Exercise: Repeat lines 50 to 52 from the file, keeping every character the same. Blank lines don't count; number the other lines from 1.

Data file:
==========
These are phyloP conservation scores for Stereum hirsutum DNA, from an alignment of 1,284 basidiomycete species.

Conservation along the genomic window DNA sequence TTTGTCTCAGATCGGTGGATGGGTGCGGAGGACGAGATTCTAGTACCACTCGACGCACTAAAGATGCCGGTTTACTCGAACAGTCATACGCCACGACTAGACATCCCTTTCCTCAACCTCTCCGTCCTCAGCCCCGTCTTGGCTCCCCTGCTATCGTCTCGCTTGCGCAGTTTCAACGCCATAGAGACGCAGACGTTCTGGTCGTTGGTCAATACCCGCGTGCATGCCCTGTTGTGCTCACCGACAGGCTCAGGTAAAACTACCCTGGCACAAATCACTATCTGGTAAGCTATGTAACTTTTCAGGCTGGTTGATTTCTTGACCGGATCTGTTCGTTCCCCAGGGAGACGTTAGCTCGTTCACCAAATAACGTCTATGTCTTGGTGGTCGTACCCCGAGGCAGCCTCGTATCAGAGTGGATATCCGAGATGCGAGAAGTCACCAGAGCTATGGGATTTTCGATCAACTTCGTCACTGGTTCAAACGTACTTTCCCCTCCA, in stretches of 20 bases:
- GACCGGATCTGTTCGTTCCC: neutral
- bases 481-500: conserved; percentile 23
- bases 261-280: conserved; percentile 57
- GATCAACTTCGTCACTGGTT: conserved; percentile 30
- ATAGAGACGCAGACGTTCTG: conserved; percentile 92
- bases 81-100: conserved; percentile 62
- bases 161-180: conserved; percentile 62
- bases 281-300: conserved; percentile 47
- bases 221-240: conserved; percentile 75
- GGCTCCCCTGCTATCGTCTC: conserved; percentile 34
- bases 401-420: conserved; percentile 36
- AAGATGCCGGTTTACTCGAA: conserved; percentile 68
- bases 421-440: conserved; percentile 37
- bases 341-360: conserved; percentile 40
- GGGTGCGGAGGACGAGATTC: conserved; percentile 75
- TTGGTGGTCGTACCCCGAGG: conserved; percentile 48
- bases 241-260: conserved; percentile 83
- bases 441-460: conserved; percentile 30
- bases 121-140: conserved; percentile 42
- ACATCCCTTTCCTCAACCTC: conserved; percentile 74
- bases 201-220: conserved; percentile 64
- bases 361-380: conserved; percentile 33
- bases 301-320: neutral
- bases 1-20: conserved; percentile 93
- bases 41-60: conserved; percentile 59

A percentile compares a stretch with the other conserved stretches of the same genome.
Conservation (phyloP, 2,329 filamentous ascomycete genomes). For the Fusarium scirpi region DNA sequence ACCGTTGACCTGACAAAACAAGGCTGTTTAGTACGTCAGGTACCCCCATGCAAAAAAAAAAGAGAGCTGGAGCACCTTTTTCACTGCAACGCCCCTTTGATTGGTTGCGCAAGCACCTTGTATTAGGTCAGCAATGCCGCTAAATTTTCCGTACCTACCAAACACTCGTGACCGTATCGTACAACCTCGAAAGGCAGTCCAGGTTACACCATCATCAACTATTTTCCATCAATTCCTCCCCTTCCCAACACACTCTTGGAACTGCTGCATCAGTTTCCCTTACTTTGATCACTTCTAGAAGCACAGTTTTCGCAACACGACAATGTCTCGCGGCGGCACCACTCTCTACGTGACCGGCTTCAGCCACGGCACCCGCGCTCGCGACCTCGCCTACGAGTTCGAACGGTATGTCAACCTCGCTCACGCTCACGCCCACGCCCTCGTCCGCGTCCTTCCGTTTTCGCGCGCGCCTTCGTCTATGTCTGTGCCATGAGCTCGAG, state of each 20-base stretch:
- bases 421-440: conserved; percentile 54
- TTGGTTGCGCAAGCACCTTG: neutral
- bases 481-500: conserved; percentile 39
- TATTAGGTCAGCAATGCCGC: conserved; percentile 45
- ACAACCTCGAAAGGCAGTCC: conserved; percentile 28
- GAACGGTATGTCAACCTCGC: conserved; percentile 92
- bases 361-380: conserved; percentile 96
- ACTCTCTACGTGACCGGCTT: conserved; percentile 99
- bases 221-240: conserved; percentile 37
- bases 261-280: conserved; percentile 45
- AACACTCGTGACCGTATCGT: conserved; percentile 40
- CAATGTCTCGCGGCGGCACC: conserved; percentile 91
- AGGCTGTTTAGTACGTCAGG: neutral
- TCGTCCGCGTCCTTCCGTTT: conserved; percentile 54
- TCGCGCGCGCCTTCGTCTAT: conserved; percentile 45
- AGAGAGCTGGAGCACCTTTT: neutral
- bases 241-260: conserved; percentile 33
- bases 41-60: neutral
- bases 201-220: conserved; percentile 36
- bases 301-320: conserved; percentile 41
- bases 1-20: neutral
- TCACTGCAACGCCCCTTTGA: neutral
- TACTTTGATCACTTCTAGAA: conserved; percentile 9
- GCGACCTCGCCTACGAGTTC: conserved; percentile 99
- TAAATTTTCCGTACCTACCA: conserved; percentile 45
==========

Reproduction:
- bases 1-20: neutral
- TCACTGCAACGCCCCTTTGA: neutral
- TACTTTGATCACTTCTAGAA: conserved; percentile 9